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Ground Nut Stew

Credited to Adante Hart, MPH, RDN, LDN. Published with permission of Rouxbe Cooking School. All rights reserved.
7 portions


E1 tbsp of canola oil
E16 oz of onion, medium diced
E6 each of garlic cloves, grated
E2 tbsp of ginger, grated
E1/2 tsp of cumin
E1/2 tsp of ground cinnamon
E1/2 tsp of paprika
E2 tbsp of tomato paste
E2 lb of sweet potatoes, peeled, medium diced
E16 oz of tomatoes, medium diced
E1 qt of vegetable stock
E1 each of scotch bonnet chile, stem removed
E1 tsp of salt
E3/4 cup of creamy unsweetened peanut butter
E16 oz of chickpeas, cooked
E1 bunch of spinach, cut into 1-inch pieces (kale also fine)
E1 bunch of chopped cilantro
E1/2 cup of chopped peanuts, roasted
E1 serving of whole grain, cooked (millet, fonio, brown rice or other)


  1. In a large pot, heat the oil on medium heat, and sauté the onions to develop browning. Add the garlic, ginger, and spices and cook for an additional minute.
  2. Add the tomato paste and cook for 2-3 minutes.
  3. Add the sweet potatoes, tomatoes, stock and chile. Cover, and simmer until the potatoes are soft, about 20 minutes.
  4. Place the peanut butter in a bowl, add some of the liquid from the pot and whisk until the mixture is combined.
  5. Add the thinned-out peanut butter mixture to the pot and combine. Add the chickpeas and spinach to the pot and combine.
  6. Garnish with the chopped cilantro and peanuts and serve stew hot over cooked whole grain.

Adante Hart, MPH, RDN is a Registered Dietitian, nutrition educator, speaker, and enthusiast of all things food, culture, and health. He strives to advance food sovereignty and to increase community and individual agency over wellbeing and quality of life. Drawing from a wealth of experience working in and around food, from academia to agriculture, farming, healthcare, restaurants, and non-profits, Adante presents on topics that reside at the intersection of nutrition, accessibility, foodways, and health. As health programs manager for Rouxbe Cooking School, Adante leverages his experience in public health and nutrition to inform and optimize many of Rouxbe’s culinary wellness and health initiatives. He also leads the company’s diversity, equity, and inclusion efforts. Additionally, Adante serves as a Team Member of Tall Grass Food Box, a community supported agriculture business that supports and encourages the sustainability of Black famers in local food systems. (Durham, NC) @hartoflife_ (Instagram).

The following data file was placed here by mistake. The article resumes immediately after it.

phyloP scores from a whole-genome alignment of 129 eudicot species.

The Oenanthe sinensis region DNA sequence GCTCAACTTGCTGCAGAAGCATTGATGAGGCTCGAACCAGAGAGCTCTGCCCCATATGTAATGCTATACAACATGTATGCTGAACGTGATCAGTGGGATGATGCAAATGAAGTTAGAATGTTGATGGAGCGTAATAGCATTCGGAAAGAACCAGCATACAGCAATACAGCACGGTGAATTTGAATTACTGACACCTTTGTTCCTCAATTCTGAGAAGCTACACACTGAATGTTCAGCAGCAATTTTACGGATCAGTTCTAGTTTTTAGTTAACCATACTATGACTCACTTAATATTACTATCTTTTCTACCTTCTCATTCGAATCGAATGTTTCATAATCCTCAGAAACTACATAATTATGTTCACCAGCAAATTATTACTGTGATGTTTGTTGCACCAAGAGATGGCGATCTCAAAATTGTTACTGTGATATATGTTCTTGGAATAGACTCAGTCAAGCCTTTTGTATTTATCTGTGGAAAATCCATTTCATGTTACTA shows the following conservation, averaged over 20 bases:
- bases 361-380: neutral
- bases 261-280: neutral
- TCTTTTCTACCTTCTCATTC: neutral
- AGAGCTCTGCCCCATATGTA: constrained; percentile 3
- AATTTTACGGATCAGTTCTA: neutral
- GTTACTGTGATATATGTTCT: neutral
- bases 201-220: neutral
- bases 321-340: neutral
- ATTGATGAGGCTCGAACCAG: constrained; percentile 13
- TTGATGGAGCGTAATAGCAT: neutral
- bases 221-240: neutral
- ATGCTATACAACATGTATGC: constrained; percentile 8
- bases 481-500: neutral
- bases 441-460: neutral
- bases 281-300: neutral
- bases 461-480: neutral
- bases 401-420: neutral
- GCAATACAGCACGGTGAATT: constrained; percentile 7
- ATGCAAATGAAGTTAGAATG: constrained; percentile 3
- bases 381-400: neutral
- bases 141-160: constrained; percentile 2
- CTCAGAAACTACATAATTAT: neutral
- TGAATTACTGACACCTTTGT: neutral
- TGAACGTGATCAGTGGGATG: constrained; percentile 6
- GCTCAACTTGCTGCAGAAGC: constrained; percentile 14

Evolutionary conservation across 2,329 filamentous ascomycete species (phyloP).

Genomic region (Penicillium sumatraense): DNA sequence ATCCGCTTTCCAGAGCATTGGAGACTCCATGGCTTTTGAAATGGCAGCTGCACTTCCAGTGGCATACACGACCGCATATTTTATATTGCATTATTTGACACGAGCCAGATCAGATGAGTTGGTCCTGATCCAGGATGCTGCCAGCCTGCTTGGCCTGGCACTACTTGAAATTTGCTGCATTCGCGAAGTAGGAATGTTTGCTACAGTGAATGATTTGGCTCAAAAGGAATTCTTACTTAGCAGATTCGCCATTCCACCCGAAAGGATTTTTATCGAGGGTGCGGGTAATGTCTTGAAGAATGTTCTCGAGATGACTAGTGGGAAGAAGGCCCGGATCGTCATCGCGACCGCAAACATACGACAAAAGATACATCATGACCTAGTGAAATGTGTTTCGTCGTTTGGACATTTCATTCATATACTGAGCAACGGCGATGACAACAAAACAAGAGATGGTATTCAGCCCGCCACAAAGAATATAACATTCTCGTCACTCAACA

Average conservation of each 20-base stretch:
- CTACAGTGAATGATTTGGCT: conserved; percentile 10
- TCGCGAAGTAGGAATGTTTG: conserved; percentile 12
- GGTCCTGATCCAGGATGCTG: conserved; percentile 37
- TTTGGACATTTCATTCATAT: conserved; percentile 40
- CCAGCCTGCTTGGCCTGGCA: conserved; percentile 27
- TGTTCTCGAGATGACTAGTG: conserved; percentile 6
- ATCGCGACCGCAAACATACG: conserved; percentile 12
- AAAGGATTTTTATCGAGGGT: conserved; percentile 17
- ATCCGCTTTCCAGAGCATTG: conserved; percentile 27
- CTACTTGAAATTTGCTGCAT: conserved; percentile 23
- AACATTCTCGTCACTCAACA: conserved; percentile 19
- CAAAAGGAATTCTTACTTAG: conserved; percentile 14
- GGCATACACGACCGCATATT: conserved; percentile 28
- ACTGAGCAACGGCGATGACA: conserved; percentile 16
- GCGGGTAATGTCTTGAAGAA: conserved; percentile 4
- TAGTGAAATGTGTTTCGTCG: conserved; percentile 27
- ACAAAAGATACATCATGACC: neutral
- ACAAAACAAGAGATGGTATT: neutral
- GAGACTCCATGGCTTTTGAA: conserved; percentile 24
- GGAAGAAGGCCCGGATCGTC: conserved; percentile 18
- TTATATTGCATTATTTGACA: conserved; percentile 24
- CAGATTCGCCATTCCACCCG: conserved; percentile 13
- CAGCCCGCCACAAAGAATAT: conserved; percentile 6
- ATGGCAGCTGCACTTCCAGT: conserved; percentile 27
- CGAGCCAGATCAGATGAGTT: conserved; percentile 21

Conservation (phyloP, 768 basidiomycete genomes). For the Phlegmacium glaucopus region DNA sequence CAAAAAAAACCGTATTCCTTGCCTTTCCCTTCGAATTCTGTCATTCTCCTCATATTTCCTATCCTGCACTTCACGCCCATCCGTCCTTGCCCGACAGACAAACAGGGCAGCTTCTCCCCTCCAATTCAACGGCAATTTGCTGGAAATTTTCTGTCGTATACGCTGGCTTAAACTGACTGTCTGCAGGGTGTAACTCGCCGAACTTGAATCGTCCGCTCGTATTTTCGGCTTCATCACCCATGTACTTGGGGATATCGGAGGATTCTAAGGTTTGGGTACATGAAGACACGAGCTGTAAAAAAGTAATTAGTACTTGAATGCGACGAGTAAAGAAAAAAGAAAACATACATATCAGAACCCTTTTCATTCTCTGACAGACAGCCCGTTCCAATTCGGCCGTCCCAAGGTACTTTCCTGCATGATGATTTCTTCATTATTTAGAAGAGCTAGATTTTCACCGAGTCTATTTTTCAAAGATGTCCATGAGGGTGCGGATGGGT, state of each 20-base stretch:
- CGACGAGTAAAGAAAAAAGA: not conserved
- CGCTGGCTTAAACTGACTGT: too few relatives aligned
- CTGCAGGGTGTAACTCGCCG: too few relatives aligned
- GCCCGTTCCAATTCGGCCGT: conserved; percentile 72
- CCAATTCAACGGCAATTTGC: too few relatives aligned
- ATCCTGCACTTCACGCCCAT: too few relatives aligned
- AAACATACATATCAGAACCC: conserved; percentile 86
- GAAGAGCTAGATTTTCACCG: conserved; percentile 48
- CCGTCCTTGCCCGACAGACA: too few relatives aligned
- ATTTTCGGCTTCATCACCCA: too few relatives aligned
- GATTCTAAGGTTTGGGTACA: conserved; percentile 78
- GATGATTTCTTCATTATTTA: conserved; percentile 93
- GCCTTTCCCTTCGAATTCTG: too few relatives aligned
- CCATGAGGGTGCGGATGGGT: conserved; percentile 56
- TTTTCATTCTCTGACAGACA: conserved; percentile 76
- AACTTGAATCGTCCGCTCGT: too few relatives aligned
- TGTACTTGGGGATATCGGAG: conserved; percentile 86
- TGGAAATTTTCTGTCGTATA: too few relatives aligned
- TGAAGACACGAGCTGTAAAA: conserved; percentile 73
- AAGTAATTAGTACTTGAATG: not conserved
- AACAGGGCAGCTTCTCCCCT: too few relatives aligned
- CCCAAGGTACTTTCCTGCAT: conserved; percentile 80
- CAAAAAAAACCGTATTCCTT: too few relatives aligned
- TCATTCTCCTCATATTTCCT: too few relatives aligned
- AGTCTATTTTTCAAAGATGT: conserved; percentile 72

• Groundnut stew can be served atop or alongside rice, couscous, millet, fonio, or other grains. Additionally, a side of fufu/pounded yam can be prepared to accompany this dish.

• Different vegetables can be used in this dish. Dense vegetables like root vegetables or winter squash should be given sufficient time to cook, while softer vegetables should be added midway through the simmering process to avoid over-cooking.

• If you do not have Scotch bonnet chiles, then substitute another fresh, hot chile. If fresh chiles are not available, then substitute a dry product like ground cayenne. As with most substitutions, expect the flavor to change accordingly.

• Consider varying the style and presentation by using different sweet potato varieties each time you make this stew.

Note: The addition of one whole Scotch bonnet will result in noticeable capsaicin heat. You can control the heat to some extent by using the chile whole for relatively less heat or cutting it into smaller pieces for relatively more heat. If you are new to using the Scotch bonnet (or habañero, a good substitute), consider using 1/4 or 1/2 of the chile.


Estimated Nutritional Information

Saturated Fat: